JGM: Who were your initial musical inspirations?
JH: I hated music as a kid! My parents forced me to play piano when I wanted to go out skateboarding with my friends! It wasn’t until I was eleven years old, and there was this little band called Nirvana. Of course, I wasn’t allowed to listen to it, so I took my Carmen cassette tape that I was allowed to listen to, and I recorded [Nirvana’s] Nevermind over it.
It was the first time I experienced the power of music. Here is a guy [Kurt Cobain] and a band and a sound that is connecting with an entire generation. Every single kid I knew was connecting in some way to that music. I didn’t even necessarily like the music, but I felt something.
I think that’s the beauty of music. For every single subculture and for every single experience in the human emotional gamut, there’s a sound or a chant or a song that meets people in that spot—from celebration to pain. God uses the mystery of art, something so universal and yet so specific, to connect the dots which, ultimately, lead to the human heart. God in Heaven created it.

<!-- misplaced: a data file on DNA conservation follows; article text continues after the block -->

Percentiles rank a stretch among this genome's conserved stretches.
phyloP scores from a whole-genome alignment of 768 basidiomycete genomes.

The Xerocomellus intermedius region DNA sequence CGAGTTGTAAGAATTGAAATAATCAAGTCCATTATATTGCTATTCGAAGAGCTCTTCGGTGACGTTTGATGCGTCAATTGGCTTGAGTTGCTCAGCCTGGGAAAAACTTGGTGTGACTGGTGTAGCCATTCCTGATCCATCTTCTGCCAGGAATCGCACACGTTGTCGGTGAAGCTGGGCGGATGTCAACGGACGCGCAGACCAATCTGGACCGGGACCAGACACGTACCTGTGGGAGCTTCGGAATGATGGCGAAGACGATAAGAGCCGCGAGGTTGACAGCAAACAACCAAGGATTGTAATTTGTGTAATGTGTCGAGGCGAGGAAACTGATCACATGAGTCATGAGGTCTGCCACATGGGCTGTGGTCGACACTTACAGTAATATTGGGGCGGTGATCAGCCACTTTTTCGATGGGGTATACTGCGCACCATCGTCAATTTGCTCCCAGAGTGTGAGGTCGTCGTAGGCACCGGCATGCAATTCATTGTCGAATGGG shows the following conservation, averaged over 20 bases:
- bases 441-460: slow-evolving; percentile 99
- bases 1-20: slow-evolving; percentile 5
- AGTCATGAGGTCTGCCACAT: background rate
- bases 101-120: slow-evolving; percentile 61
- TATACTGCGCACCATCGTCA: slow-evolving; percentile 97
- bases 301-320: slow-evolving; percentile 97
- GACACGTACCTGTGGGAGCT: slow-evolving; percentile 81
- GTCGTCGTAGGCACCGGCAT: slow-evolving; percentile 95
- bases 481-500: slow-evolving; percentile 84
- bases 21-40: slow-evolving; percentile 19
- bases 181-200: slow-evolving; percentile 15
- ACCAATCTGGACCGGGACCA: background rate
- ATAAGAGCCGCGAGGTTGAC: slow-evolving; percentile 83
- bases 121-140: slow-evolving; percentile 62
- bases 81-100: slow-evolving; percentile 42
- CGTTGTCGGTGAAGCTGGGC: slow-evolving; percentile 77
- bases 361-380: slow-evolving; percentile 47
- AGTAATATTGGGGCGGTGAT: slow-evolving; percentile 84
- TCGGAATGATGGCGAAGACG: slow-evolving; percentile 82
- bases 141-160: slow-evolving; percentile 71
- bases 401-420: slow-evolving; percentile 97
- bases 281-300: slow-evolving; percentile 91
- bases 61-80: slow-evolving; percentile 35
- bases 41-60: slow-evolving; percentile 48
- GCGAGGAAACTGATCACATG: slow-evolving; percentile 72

MJW: One of the defining themes of Hillsong UNITED and Joel’s music is that they write Christian songs that aren’t like, ‘Hey, Jesus, Yeah Yeah Yeah.” There’s darkness, there’s struggle, there’s cracks in what they do.
JGM: Did the music of the Assemblies of God, with which Hillsong Church is associated, inspire you in any way?
JH: I hated the church music when I was growing up! Being from Australia, we were kind of removed from a lot of [gospel music]. I remember experiencing DC Talk in the early days, and I remember thinking that was awesome, because I was into MC Hammer and Vanilla Ice. But the artist that probably defined us the most was a Christian band out of England called Delirious?. They kind of flew under the radar but they sounded like the music we were into at the time. There was a purity and honesty to their music that connected with us and with people across the world.